A RV stove intended for interior use, set-up for 11" WC pressure, would have to be stove jet modified in order to handle a higher pressure (say, for example, 10 psi). But no way could such a stove handle direct tank pressure without a regulator.

    Personally, I would be Leary of making a modification to the regular stove. Certainly have heard of it being done, but I think you would be better off simply buying a stove for the higher pressure with a matching regulator.
  16. starcrafty

    starcrafty Guest

    So the Coleman camp stove is operating at 60-120 psi, not the 10 psi or the 11" water column pressure(what's the other name for that unit of measurement?), is that correct? And when you say two stage regulator, are both stages contained in the regulator on the tongue, or is there a second regulator under the PUP where the main line branches to the fridge, furnace, water heater and stove?
  17. JamesRL

    JamesRL New Member

    Nov 1, 2007
    Brampton, Ontario
    I have a hose like the first picture in Snow's post. It works well enough. Now I wish I'd gotten the distribution tree so we could run the BBQ and stove at the same time, or we didn't have to unplug one to plug the other in. Ah well maybe this summer...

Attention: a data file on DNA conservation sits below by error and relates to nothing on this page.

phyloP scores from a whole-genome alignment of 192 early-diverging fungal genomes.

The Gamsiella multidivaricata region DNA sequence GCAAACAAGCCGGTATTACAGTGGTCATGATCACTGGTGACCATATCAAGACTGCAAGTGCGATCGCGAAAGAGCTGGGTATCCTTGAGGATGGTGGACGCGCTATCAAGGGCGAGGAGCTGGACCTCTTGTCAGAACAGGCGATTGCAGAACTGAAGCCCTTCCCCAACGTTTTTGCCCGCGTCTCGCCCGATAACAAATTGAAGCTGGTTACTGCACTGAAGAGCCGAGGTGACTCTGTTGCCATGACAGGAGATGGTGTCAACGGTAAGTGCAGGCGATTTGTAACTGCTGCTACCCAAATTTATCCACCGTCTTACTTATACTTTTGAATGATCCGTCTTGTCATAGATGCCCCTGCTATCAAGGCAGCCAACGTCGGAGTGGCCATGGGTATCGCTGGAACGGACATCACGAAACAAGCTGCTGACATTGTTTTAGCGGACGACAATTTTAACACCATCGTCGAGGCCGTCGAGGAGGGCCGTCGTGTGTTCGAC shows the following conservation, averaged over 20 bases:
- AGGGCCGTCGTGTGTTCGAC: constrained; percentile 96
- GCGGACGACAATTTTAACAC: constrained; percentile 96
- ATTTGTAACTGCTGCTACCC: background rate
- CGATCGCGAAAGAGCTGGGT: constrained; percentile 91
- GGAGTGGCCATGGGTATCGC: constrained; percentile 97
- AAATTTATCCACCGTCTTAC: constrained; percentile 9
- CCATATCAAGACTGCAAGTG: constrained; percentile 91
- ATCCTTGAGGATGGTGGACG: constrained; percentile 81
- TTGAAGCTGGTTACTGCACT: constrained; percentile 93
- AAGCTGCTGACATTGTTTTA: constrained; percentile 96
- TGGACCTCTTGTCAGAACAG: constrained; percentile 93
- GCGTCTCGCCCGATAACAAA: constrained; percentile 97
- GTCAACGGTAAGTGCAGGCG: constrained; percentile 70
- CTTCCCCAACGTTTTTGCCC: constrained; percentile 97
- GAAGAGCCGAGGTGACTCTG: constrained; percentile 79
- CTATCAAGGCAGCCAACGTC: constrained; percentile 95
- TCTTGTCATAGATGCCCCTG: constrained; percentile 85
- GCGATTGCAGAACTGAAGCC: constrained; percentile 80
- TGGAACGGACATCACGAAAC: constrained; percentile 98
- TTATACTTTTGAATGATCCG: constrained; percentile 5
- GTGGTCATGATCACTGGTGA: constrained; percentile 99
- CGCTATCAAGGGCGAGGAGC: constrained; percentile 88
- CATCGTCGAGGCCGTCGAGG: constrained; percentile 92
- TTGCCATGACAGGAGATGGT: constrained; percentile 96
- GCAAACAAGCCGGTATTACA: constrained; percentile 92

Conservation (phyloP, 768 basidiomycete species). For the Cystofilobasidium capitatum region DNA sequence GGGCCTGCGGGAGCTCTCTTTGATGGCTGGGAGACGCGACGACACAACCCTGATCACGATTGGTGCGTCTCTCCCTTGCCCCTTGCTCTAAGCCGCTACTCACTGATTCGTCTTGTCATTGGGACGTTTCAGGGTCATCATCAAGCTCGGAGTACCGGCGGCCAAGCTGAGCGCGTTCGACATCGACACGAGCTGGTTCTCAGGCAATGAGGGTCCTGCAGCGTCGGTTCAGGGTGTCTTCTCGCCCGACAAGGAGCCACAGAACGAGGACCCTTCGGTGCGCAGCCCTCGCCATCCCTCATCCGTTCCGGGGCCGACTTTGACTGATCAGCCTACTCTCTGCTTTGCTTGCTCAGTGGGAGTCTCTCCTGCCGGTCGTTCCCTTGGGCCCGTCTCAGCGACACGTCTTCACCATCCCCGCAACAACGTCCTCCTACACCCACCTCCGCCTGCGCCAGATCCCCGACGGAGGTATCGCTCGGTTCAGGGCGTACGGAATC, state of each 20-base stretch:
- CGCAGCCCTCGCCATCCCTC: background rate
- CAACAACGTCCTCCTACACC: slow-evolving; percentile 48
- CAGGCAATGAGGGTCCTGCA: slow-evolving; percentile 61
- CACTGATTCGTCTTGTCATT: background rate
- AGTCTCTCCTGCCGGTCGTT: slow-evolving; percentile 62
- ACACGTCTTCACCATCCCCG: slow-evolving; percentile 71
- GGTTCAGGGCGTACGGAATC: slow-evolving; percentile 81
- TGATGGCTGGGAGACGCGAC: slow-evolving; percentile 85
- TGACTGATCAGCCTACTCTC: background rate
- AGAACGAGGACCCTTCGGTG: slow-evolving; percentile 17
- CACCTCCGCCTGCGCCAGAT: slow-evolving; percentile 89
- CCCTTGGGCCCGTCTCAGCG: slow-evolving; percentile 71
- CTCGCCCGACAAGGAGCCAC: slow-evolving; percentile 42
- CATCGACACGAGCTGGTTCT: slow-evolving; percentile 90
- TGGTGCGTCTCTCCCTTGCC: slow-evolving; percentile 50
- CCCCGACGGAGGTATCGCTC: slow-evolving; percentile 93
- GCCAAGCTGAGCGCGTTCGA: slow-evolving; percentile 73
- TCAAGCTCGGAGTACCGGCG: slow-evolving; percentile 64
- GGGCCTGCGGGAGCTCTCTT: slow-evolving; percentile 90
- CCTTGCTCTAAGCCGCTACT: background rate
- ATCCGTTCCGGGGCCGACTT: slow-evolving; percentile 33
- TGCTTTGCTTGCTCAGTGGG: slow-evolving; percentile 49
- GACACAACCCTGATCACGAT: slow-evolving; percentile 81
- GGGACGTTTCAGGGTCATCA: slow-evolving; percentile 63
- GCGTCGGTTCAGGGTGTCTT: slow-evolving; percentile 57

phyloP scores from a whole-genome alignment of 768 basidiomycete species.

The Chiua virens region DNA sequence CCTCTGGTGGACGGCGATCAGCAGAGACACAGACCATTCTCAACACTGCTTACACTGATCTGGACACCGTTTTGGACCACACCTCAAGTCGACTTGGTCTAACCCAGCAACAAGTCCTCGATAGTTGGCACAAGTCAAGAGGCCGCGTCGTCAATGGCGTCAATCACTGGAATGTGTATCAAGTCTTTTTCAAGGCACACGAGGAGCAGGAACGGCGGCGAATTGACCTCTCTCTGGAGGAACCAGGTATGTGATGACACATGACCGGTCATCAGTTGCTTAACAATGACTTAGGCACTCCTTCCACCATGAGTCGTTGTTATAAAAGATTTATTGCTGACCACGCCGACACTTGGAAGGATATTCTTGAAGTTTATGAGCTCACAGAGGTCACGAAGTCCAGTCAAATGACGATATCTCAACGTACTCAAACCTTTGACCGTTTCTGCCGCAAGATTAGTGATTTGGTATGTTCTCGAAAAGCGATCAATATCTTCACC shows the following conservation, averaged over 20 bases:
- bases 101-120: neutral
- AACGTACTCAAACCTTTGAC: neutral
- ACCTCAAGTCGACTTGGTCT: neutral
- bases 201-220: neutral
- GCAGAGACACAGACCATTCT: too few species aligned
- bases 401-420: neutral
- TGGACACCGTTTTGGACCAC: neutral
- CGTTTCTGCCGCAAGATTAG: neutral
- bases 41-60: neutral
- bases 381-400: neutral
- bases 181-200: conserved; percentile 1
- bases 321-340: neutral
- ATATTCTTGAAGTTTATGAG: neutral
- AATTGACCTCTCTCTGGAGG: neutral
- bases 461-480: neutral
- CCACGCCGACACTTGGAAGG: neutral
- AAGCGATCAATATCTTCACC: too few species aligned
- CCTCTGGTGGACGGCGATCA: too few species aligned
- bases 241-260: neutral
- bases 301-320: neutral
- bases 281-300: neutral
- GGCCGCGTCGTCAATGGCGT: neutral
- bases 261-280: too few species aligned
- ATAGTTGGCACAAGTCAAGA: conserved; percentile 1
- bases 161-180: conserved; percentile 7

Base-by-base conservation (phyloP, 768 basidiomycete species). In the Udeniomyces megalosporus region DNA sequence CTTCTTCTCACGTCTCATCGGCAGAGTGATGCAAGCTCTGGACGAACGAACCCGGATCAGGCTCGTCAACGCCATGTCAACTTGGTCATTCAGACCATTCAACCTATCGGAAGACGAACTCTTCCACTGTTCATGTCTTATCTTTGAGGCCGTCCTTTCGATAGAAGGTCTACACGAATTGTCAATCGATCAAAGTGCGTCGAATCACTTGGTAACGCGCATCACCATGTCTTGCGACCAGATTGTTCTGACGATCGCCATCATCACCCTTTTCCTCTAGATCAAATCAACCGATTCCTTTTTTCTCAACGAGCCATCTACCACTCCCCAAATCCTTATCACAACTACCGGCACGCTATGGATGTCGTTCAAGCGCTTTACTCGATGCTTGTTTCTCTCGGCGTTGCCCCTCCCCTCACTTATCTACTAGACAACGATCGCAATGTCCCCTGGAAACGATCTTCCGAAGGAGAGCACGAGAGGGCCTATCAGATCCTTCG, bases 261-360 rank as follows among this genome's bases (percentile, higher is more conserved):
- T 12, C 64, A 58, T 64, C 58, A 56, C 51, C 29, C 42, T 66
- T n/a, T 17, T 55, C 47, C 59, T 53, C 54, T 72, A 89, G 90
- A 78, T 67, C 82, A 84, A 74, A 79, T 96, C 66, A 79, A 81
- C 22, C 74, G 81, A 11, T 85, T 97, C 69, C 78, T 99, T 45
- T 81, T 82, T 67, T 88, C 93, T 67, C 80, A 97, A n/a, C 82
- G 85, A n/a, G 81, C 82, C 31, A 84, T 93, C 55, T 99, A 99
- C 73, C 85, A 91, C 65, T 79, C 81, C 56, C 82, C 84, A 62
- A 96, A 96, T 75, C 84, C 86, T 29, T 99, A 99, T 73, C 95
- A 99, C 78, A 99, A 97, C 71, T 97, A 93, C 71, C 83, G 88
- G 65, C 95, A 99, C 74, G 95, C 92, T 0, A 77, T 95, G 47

18. Flyfisherman

    Flyfisherman New Member

    NOOOOO .... my Coleman camp stove has it's own regulator ... it drops the tank pressure down to 10 psi and the stove jets are set-up to "cook" at that pressure.

    The L/P regulator on the tongue of your camper (or mounted on the front exterior wall) is two stage/compartment device. The gas line goes from the tank and conects to the first stage compartment of the regulator which drops the pressure to 10 psi; then it goes into the second stage/compartment where the pressure is dropped down further to the 11 inches of water column pressure.
  19. starcrafty

    starcrafty Guest

    OK, now you've got me thinking correctly. The assembly right there with the main gas control valve on the Coleman is the 10psi regulator. Sometimes I don't think well if something isn't right in front of my eyes, and sometimes I just don't think well.
  20. Snow

    Snow Well-Known Member

    Jul 19, 2007
    James I'm looking at getting one of these for our set up, then I don't have to connect/disconnect the extra stove and bbq to use the other. Just need to find one cheaper then the $40 I keep seeing them going for...